Note that it's my argumentation that's being called crazy, which is a large factor in the "antagonism" you seem to observe - a word choice I don't agree with, btw.
About the "needlessly upping the heat", I've tried this discussion from multiple different angles, seeing if we can come to a resolution. So far, no, alas, but not for lack of trying. I will admit some of my reactions were short and a bit provocative, but I don't appreciate nor agree with your accusations. I have been honest in my reactions.
Interesting. I'm having the opposite experience (due to timing, apparently), where at least it's making some sense now. I've seen it using tricks only applicable to addition and pulling numbers out of its ass, so I was surprised what it did wasn't completely wrong.
If you ask ChatGPT to multiply two 4-digit numbers it writes out the reasoning process in natural knowledge and comes to the right answer.
People keep saying such things. Am I missing something? I asked it to calculate 1024 * 2047, and the answer isn't even close. (Though to my surprise, the first 2 steps are at least correct steps, and not nonsense. And it is actually adding the right numbers together in step 3, again, to my surprise. I've seen it perform much, much worse.)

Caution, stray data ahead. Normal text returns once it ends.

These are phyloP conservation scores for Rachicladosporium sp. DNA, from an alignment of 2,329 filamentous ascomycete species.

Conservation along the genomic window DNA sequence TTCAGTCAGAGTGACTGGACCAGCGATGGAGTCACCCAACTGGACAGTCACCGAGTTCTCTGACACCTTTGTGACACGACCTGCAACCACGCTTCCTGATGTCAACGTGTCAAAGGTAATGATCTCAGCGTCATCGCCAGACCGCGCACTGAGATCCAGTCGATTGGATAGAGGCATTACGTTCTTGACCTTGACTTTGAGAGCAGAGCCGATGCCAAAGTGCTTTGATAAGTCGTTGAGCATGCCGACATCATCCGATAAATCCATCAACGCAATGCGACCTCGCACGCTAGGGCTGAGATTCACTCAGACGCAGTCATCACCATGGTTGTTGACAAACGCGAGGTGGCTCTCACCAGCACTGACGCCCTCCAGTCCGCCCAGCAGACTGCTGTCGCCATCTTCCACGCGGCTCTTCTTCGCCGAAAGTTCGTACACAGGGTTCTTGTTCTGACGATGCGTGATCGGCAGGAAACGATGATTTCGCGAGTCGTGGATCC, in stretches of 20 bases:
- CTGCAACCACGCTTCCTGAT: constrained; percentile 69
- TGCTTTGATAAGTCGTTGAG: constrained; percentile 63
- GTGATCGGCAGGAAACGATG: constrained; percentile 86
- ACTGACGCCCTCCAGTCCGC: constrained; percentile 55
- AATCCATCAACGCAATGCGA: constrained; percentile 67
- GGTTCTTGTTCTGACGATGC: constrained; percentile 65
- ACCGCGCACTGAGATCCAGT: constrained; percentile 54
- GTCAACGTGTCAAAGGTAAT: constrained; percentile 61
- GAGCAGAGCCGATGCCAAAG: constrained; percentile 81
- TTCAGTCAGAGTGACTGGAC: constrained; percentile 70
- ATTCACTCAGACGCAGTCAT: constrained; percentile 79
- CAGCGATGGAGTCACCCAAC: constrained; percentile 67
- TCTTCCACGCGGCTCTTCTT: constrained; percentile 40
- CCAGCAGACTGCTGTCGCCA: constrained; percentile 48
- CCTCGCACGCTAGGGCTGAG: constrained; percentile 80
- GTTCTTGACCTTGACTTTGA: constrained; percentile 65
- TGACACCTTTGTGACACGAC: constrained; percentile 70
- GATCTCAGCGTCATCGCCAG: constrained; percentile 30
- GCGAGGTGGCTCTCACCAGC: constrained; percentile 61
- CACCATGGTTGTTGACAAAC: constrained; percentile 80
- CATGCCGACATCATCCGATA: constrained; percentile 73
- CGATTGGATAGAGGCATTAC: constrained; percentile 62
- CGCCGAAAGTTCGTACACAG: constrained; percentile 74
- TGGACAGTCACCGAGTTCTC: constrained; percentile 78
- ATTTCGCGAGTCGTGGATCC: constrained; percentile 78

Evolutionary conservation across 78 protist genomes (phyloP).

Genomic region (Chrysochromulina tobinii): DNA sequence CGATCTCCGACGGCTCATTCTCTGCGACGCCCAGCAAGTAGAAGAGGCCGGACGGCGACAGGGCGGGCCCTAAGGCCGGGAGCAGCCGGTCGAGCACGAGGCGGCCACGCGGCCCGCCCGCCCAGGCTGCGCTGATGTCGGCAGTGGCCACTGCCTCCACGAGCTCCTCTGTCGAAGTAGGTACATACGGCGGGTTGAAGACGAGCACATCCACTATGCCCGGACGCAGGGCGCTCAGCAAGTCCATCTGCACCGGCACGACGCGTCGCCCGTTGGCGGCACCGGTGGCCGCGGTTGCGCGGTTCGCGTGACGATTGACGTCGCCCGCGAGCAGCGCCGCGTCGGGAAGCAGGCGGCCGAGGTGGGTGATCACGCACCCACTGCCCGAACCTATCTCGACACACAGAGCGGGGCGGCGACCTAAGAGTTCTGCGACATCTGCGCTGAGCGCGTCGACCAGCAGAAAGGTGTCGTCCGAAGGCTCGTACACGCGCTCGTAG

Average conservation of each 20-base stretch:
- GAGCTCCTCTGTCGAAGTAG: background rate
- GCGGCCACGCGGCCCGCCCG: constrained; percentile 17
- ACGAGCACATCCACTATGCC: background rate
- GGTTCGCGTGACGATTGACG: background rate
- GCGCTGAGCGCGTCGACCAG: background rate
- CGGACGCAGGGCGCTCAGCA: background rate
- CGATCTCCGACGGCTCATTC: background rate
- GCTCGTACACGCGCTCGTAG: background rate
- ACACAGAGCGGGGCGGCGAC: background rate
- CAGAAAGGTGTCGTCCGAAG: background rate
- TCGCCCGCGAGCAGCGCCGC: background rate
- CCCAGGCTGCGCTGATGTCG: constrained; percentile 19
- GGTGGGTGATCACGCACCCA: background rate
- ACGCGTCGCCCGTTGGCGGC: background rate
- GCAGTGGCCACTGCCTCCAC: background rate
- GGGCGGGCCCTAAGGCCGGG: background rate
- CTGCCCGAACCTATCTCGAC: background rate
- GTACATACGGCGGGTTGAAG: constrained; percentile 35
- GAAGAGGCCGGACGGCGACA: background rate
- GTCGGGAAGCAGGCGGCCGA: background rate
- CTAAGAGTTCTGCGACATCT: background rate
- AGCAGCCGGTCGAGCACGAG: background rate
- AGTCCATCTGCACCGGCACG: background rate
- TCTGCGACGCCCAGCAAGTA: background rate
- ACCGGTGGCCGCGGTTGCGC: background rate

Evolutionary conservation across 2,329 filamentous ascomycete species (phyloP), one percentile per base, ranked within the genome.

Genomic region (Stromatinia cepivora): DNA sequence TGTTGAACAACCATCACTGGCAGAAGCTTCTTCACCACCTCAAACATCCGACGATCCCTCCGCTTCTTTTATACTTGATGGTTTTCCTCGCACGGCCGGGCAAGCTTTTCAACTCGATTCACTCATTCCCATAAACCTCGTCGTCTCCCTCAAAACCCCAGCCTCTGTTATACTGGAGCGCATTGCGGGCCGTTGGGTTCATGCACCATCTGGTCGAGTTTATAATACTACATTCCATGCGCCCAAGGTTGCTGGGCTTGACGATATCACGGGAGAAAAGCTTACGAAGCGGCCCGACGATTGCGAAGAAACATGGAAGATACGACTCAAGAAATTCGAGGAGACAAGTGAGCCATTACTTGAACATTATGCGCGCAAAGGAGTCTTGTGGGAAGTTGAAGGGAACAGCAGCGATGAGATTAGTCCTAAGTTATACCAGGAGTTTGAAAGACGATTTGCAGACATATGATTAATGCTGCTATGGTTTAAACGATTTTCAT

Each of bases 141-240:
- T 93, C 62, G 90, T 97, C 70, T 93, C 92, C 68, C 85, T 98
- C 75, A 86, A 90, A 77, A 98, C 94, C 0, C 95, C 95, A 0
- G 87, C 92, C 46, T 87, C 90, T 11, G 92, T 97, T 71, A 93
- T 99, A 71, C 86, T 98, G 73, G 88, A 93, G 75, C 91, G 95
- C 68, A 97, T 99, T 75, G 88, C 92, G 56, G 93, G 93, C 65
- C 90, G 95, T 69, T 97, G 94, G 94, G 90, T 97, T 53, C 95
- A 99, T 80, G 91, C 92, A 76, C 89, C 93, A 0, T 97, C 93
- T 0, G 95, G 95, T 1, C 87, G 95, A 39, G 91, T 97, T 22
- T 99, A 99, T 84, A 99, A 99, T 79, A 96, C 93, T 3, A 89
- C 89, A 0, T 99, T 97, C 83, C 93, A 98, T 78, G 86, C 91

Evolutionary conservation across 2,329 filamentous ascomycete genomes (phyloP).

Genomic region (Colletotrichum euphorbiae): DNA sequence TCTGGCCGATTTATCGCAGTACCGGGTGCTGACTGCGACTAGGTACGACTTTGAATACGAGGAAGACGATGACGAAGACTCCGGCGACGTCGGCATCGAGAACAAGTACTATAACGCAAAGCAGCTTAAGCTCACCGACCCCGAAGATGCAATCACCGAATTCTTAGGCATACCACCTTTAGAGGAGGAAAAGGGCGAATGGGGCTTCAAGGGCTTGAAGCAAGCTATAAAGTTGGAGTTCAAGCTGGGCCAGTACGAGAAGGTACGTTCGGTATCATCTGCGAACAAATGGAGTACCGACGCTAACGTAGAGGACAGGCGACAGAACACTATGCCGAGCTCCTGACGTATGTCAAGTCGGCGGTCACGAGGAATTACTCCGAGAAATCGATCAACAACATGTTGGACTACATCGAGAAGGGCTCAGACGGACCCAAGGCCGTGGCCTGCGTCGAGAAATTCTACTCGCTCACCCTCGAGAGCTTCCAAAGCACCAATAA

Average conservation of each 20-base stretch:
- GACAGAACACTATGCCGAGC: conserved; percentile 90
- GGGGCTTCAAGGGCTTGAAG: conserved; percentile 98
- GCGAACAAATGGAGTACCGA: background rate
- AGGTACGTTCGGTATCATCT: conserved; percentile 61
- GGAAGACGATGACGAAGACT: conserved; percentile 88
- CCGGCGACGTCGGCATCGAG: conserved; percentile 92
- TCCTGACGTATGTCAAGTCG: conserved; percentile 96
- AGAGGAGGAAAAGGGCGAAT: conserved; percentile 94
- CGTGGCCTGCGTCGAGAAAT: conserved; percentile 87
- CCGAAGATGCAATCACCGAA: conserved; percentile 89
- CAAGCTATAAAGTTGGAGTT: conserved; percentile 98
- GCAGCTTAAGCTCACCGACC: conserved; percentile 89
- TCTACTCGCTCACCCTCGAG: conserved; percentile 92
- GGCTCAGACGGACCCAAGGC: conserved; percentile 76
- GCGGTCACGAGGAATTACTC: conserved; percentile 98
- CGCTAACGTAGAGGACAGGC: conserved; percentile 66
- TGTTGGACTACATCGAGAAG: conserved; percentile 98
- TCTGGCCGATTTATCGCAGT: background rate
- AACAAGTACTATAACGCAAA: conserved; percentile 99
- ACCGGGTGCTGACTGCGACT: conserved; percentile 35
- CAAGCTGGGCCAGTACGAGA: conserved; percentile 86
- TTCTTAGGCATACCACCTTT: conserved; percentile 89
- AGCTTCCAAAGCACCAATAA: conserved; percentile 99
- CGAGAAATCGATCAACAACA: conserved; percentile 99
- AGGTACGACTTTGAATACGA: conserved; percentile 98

Agreed, but I think it's important to stress that it's not like you see a bomb, Left-box, and then see it disappear or something. It's just that Left-boxing means the predictor already predicted that, and the bomb was never there to begin with.
Put differently, you can only Left-box in a world where the predictor predicted you would.
I think we agree. My stance: if you Left-box, that just means the predictor predicted that with probability close to 1. From there on, there are a trillion trillion - 1 possible worlds where you live for free, and 1 where you die.
I'm not saying "You die, but that's fine, because there are possible worlds where you live". I'm saying that "you die" is a possible world, and there are way more possible worlds where you live.
I'm not going to make you cite anything. I know what you mean. I said Right-boxing is a consequence, given a certain resolution of the problem; I always maintained Left-boxing is the correct decision. Apparently I didn't explain myself well, that's on me. But I'm kinda done, I can't seem to get my point across (not saying it's your fault btw).